More and more, doctors and therapists today are taking a holistic approach to developing mental health care and treatment plans. Following the latest research, strategies on what people eat and don’t eat are being added to supplement people’s mental health care plans. Nutritional plans that include eating fresh fruits and vegetables as well as fresh meat and fish can help reduce the effects of depression. 

This isn’t to suggest that medication and therapy should be disregarded or stopped. Doing so could be very dangerous. On the contrary: such resources are incredibly valuable for many people! 

However useful, therapy can often be a financial and time burden, and while medication for mental health issues undoubtedly produces positive benefits for many people, it can also come with a variety of side effects, proving unviable or unbearable for some people. These side effects can include, but are not limited to, “nausea, increased appetite and weight gain, sexual problems such as erectile dysfunction and decreased orgasm, fatigue and drowsiness, and insomnia.” Sounds fun, right?

If you are experiencing these side effects, we encourage you to consider talking to your doctor: other forms of treatment or medication might prove more beneficial to you.

So, what’s exciting about this new research is that it allows for treatment flexibility. Doctors may suggest a nutritional component to a treatment plan in addition to medication or therapy. In some cases, a strict diet may even be suggested in place of medication. 

And – if you’re at risk of developing a mental health disorder – following a nutritional plan can actually be preventive against mental health issues.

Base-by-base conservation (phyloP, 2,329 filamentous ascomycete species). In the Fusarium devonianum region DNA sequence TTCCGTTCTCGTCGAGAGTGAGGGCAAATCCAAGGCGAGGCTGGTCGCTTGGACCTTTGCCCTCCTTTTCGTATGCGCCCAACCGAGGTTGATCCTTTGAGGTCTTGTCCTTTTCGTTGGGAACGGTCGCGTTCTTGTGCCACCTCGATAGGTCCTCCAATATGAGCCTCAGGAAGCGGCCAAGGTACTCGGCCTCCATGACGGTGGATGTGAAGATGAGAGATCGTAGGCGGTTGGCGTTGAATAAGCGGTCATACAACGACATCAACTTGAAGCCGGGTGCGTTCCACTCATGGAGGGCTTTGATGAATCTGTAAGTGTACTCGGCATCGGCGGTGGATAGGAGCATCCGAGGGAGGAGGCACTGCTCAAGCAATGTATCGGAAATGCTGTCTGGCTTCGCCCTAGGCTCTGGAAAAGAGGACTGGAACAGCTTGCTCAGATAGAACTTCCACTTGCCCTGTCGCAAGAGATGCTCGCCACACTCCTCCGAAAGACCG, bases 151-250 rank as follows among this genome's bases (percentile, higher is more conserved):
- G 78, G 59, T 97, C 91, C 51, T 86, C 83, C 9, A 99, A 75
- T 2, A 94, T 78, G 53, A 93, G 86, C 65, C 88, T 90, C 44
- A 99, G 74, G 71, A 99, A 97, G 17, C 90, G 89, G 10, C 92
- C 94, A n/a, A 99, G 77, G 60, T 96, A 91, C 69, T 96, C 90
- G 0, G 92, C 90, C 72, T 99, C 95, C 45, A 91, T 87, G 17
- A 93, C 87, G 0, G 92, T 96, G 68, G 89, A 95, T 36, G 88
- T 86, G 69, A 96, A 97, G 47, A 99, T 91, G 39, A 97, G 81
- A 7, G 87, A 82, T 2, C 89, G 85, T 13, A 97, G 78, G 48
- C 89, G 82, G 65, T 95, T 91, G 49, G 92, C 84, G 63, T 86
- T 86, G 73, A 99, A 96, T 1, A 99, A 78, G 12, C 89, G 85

Since there was little previous focus on the prevention of depression and anxiety before now, this new method is particularly notable: by changing your diet, you have a greater chance of maintaining a healthy mental state and warding off mental illness.

Perhaps the most exciting research completed in the area of examining food’s impact on mental health was conducted by MooDFOOD: a consortium of 13 organizations in 9 European countries that analyzed expert knowledge “in nutrition, preventive psychology, consumer behavior, and psychiatry to investigate the potential of food in the prevention of depression.” This five-year research project resulted in fascinating discoveries about foods’ impact on our mental health: although their research found that taking nutritional supplements does not work to prevent depression, eating the correct nutrient-dense foods does indeed help. 

MooDFOOD’s team went above and beyond, providing a booklet on tips for how to eat for mental health. They even prepared an additional practitioner’s guide which we could bring to our doctors when discussing using diet changes to supplement our treatment plans.